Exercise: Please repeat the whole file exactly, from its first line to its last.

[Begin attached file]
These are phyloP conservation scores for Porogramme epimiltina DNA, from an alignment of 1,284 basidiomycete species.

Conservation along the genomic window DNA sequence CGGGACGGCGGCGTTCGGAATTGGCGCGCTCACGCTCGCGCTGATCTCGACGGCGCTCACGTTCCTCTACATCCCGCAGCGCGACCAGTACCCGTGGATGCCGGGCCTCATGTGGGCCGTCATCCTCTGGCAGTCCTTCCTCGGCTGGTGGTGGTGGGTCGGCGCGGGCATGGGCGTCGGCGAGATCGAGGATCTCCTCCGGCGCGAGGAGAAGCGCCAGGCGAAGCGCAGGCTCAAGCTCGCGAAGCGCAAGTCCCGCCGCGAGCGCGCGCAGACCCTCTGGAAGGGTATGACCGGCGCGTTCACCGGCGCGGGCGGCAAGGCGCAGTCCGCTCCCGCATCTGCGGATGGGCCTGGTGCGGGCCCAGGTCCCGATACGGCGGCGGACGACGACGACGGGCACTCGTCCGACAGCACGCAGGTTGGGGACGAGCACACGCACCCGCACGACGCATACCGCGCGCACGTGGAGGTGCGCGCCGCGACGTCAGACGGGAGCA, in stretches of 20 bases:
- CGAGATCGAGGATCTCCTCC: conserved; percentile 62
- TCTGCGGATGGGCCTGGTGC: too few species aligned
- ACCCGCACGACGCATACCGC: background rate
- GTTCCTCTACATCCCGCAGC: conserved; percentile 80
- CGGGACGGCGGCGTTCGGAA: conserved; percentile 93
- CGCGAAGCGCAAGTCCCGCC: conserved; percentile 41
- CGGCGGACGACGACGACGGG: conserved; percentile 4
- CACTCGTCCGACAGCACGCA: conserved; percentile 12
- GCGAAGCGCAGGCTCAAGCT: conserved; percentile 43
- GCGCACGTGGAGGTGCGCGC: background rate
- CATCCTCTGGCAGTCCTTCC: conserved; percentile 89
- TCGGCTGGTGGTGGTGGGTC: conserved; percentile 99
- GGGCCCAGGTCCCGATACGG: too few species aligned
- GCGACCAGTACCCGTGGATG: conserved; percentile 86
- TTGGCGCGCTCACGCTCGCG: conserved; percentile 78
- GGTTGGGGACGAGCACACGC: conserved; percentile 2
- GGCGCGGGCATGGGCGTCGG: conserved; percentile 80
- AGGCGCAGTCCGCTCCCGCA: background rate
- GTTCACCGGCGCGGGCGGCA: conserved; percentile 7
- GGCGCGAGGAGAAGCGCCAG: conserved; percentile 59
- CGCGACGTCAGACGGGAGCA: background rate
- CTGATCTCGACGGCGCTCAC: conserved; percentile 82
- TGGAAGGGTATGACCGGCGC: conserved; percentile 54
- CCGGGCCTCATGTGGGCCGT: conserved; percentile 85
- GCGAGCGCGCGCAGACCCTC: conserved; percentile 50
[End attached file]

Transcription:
These are phyloP conservation scores for Porogramme epimiltina DNA, from an alignment of 1,284 basidiomycete species.

Conservation along the genomic window DNA sequence CGGGACGGCGGCGTTCGGAATTGGCGCGCTCACGCTCGCGCTGATCTCGACGGCGCTCACGTTCCTCTACATCCCGCAGCGCGACCAGTACCCGTGGATGCCGGGCCTCATGTGGGCCGTCATCCTCTGGCAGTCCTTCCTCGGCTGGTGGTGGTGGGTCGGCGCGGGCATGGGCGTCGGCGAGATCGAGGATCTCCTCCGGCGCGAGGAGAAGCGCCAGGCGAAGCGCAGGCTCAAGCTCGCGAAGCGCAAGTCCCGCCGCGAGCGCGCGCAGACCCTCTGGAAGGGTATGACCGGCGCGTTCACCGGCGCGGGCGGCAAGGCGCAGTCCGCTCCCGCATCTGCGGATGGGCCTGGTGCGGGCCCAGGTCCCGATACGGCGGCGGACGACGACGACGGGCACTCGTCCGACAGCACGCAGGTTGGGGACGAGCACACGCACCCGCACGACGCATACCGCGCGCACGTGGAGGTGCGCGCCGCGACGTCAGACGGGAGCA, in stretches of 20 bases:
- CGAGATCGAGGATCTCCTCC: conserved; percentile 62
- TCTGCGGATGGGCCTGGTGC: too few species aligned
- ACCCGCACGACGCATACCGC: background rate
- GTTCCTCTACATCCCGCAGC: conserved; percentile 80
- CGGGACGGCGGCGTTCGGAA: conserved; percentile 93
- CGCGAAGCGCAAGTCCCGCC: conserved; percentile 41
- CGGCGGACGACGACGACGGG: conserved; percentile 4
- CACTCGTCCGACAGCACGCA: conserved; percentile 12
- GCGAAGCGCAGGCTCAAGCT: conserved; percentile 43
- GCGCACGTGGAGGTGCGCGC: background rate
- CATCCTCTGGCAGTCCTTCC: conserved; percentile 89
- TCGGCTGGTGGTGGTGGGTC: conserved; percentile 99
- GGGCCCAGGTCCCGATACGG: too few species aligned
- GCGACCAGTACCCGTGGATG: conserved; percentile 86
- TTGGCGCGCTCACGCTCGCG: conserved; percentile 78
- GGTTGGGGACGAGCACACGC: conserved; percentile 2
- GGCGCGGGCATGGGCGTCGG: conserved; percentile 80
- AGGCGCAGTCCGCTCCCGCA: background rate
- GTTCACCGGCGCGGGCGGCA: conserved; percentile 7
- GGCGCGAGGAGAAGCGCCAG: conserved; percentile 59
- CGCGACGTCAGACGGGAGCA: background rate
- CTGATCTCGACGGCGCTCAC: conserved; percentile 82
- TGGAAGGGTATGACCGGCGC: conserved; percentile 54
- CCGGGCCTCATGTGGGCCGT: conserved; percentile 85
- GCGAGCGCGCGCAGACCCTC: conserved; percentile 50